A NEW mood of penitence could be detected at Wonga, the payday
lenders, this week.
On Tuesday, the company's new chairman, Andy Haste, said: "Some
serious mistakes have been made. The company admitted those
mistakes, and it has apologised for those mistakes. I know that we
need to repair our reputation, and regain our right to be an
accepted part of the financial-services sector."
As part of his shake-up, he said that the use of puppets in
television advertisements (above) would end. "I am going
to be reviewing all of our advertising and marketing, to make sure
that we don't leave any impression that we are trying to influence
or target the very young or the vulnerable." He said that his
reforms would bring about a drop in profits (£60 million in the
last financial year).
His statement was made a few hours before the Financial Conduct
Authority (FCA) announced its plans to introduce a cap on the
amount that payday lenders can charge, to come into force in
January 2015. Loan rates should be capped at 0.8 per cent a day of
the amount borrowed, it said.
Borrowing £100 would cost a maximum of £124, if paid back within
a month. Those who fail to pay back the loan within that time can,
in future, be charged no more than 100 per cent of the original
sum. There will also be a cap on default charges.
The FCA estimates that payday companies will lose £420 million a
year if these changes are introduced, amounting to 42 per cent of
their present revenue. In response, the payday industry warned that
the changes would force more people to turn to loan sharks.
Wonga has agreed to pay £2.6 million in compensation to
customers that it pursued with fake legal letters.
By Paul Handley
THE Church Commissioners announced last Friday that they have
successfully extracted themselves from their financial stake in
Wonga, the payday lenders criticised last July by the Archbishop of
His criticism of Wonga for charging vulnerable people high rates
of interest (News, 26 July 2013) was
undermined by the revelation that the Church of England had a
financial stake in the company, albeit an indirect one through a
venture-capital portfolio holding.
The nature of a portfolio investment is that it is viritually
impossible to alter the terms during the period of the investment.
In Friday's announcement, the Church Commissioners stated: "The
Church Commissioners estimate that, if they had had to sell their
entire venture capital holdings, they might have lost £3-9 million
to remove the exposure to Wonga, which was worth less than
The announcement continued: "The Commissioners are pleased that
another way forward has been agreed, given their fiduciary duties
to clergy pensioners and to all the parts of the Church they
It also makes clear that the Commissioners have ensured that
they have made no profit from their indirect holding in Wonga. The
nature of the deal remains confidential, but it is said to be
In its recent annual report, the Ethical Investment Advisory
Group (EIAG) explained that "Pooled funds are often the only way to
access certain asset classes and investment strategies - including
venture capital, which can not only increase financial returns for
investors, but also serve society." The Wonga exposure had arisen
in a pooled fund "which could not be screened in the way that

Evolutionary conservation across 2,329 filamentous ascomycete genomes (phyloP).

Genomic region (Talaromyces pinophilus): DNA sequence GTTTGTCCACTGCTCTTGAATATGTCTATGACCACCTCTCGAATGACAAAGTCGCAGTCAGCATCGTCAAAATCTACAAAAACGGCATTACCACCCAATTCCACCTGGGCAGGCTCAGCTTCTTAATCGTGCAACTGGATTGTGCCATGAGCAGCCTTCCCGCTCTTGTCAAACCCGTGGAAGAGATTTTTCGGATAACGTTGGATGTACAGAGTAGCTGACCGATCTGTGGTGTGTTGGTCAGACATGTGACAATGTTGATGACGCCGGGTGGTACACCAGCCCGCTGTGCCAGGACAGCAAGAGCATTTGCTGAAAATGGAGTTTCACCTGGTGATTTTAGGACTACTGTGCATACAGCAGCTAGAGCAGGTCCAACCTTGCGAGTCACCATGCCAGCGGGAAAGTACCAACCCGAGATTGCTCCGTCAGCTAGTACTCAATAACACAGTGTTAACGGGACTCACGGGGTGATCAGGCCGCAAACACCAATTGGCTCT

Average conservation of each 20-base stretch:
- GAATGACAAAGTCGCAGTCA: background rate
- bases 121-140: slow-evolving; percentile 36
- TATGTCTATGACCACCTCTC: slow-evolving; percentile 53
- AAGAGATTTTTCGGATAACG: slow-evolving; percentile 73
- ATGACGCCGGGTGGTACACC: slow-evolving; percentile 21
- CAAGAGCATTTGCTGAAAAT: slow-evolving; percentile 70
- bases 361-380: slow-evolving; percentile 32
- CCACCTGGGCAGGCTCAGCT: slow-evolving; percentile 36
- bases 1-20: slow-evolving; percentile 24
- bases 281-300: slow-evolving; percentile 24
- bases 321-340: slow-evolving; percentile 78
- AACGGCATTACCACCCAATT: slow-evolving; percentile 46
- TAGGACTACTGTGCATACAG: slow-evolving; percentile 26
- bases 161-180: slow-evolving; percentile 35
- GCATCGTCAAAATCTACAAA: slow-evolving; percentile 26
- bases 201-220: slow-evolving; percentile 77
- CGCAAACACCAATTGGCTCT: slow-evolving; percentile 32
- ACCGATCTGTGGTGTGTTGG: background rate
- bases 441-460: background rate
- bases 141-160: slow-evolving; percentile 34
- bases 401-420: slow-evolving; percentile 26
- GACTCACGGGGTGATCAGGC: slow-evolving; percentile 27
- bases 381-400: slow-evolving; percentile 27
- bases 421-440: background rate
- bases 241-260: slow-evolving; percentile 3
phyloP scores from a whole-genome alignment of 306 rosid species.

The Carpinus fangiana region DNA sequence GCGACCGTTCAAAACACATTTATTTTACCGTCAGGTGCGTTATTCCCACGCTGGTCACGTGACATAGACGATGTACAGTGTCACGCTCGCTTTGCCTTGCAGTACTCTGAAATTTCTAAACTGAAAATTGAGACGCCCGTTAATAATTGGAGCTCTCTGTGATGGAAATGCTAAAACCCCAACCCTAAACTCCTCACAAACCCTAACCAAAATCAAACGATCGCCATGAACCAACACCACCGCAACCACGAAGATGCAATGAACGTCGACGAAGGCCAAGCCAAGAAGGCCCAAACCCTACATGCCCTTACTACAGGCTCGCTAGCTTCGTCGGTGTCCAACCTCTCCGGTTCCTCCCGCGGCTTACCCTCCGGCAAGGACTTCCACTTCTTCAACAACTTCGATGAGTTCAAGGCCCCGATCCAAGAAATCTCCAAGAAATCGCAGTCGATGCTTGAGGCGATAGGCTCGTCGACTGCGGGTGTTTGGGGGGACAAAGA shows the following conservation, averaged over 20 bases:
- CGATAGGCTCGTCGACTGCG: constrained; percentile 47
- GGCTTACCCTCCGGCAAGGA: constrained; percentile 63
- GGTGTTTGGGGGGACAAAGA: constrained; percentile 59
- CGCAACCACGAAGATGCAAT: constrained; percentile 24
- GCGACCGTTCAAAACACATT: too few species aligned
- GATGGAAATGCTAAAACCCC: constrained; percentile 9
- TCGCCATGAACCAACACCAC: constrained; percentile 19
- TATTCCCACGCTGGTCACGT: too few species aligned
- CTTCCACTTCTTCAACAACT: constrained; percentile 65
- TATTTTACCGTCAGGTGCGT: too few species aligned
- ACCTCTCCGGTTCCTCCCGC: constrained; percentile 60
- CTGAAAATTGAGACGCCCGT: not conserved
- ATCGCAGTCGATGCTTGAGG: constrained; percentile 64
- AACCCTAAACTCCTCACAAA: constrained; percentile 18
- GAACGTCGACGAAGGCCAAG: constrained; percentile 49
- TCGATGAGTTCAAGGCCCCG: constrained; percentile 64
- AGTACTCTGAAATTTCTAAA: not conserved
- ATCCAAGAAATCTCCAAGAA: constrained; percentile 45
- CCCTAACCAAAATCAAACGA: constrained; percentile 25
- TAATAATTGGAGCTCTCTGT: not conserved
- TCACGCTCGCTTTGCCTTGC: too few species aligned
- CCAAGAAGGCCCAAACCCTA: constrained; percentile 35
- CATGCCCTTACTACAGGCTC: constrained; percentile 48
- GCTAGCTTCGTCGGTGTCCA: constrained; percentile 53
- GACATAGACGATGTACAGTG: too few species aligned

direct holdings are screened".
It is believed that, by declining to take any profit from their
Wonga holding, the Commissioners have signed away a six-figure
Edward Mason, the newly appointed Head of Responsible Investment
at the Church Commissioners, said on Friday that having an ethical
approach to investments came at a potential cost.
"It is calculated that, in recent years, the ethical investment
policy has cost the Commissioners about 0.2 per cent in lost
profits annually," he said. "This might not seem much, but, given
the size of the Church's investments, we forgo several million
pounds a year by having such strict exclusions about what we will
"It's a balancing act, given our responsibility to fund clergy
pensions and other church activities, and we monitor it very
closely, but it is the right thing to do."
When the Wonga holding was revealed last July, Archbishop Welby
admitted that he was "embarrassed" and "irritated" by the news. The
Archbishop has no direct control over the Church's investments -
the responsibility of the Commissioners' assets committee - but it
is known that he has been putting pressure on them in recent
In an interview for the BBC's Andrew Marr Show, to
be broadcast on Sunday, he said: "I have been absolutely clear that
I do not believe that the rates of interest charged by these
companies are ethical and moral - they are legal, but they are not
ethical or moral.
"I can obviously apply pressure, encouragement, and I've tried
to do that. I'm absolutely delighted that we are now out of Wonga,
and have taken no profit from it."
The EIAG is currently drawing up policy advice about investment
in pooled funds. There has also been a tightening-up of direct
holdings in companies that make a proportion of their profits from
excluded areas such as alcohol and gambling. A threshold of 25 per
cent has been reduced to ten per cent.
Correction: In our story aboutthe EIAG annual
report (News, 4 July), we
stated that the EIAG was defending the holding in Wonga. We accept
that this was a misrepresentation of the report's general defence
of the EIAG's approach to ethical investment. Direct investments
can be used to improve the ethical practices of the companies
invested in. Thisis not the case with indirect investments through
pooled funds. We apologise for the error.